Free cash flows
Generating negative free cash flow could lead to cash burn. As a result, companies may have to borrow to fund their deficits. Negative free cash flow will only make things worse for Freeport.
Freeport is already grappling with a huge debt pile, some of which it’s now trying to cut by selling its copper mines. Other miners such as Glencore (GLNCY) and Teck Resources (TCK) are also selling their noncore assets to survive the prolonged slowdown in commodity prices.
Positive free cash flow
Freeport generated operating cash flow of $874 million in 2Q16, while its capital expenditure (or capex) was $833 million in the quarter. Freeport managed to generate free cash flow of $41 million in the quarter. Higher commodity prices and capex curtailments announced in 2015 helped Freeport to achieve this positive free cash flow. Notably, 2Q16 was the first time since 3Q14 that Freeport had managed to generate positive free cash flow.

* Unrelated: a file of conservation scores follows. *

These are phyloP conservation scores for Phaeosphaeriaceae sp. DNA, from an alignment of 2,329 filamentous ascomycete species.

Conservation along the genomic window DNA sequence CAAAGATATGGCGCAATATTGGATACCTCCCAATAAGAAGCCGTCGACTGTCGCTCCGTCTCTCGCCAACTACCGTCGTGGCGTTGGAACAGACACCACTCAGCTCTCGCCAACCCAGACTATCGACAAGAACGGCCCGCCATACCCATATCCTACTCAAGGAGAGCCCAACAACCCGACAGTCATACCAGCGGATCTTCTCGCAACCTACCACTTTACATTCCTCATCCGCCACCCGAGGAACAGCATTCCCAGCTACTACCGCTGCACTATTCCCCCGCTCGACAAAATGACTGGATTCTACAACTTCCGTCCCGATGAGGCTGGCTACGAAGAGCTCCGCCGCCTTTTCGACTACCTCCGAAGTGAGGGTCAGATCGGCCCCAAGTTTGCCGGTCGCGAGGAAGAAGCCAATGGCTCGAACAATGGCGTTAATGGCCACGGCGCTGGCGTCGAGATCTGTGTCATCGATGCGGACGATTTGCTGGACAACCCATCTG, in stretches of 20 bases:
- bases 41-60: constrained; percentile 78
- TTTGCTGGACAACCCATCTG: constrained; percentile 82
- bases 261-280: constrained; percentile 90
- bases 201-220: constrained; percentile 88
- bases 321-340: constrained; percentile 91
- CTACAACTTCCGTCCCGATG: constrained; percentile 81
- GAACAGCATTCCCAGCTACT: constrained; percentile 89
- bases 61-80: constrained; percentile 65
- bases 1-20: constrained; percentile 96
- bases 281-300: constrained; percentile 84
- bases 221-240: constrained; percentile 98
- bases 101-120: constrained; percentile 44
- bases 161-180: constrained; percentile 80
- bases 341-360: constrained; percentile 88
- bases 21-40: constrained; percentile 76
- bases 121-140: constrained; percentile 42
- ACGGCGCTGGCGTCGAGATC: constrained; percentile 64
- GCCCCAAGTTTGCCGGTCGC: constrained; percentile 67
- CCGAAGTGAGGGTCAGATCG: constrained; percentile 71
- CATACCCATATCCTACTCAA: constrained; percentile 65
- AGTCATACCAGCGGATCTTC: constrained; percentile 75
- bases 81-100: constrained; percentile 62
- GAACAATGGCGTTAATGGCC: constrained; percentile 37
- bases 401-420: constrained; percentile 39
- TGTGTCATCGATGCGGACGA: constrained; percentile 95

The company looks optimistic about generating positive free cash flow in the coming quarters, as its capex is expected to fall further. Freeport expects its capex to be $3.1 billion in 2016 and $2.3 billion in 2017. To put this in context, the company’s capex last year was $6.4 billion.
Lower capex coupled with improvements in commodity prices should help Freeport’s balance sheet. We’ll explore this more in the next part of the series.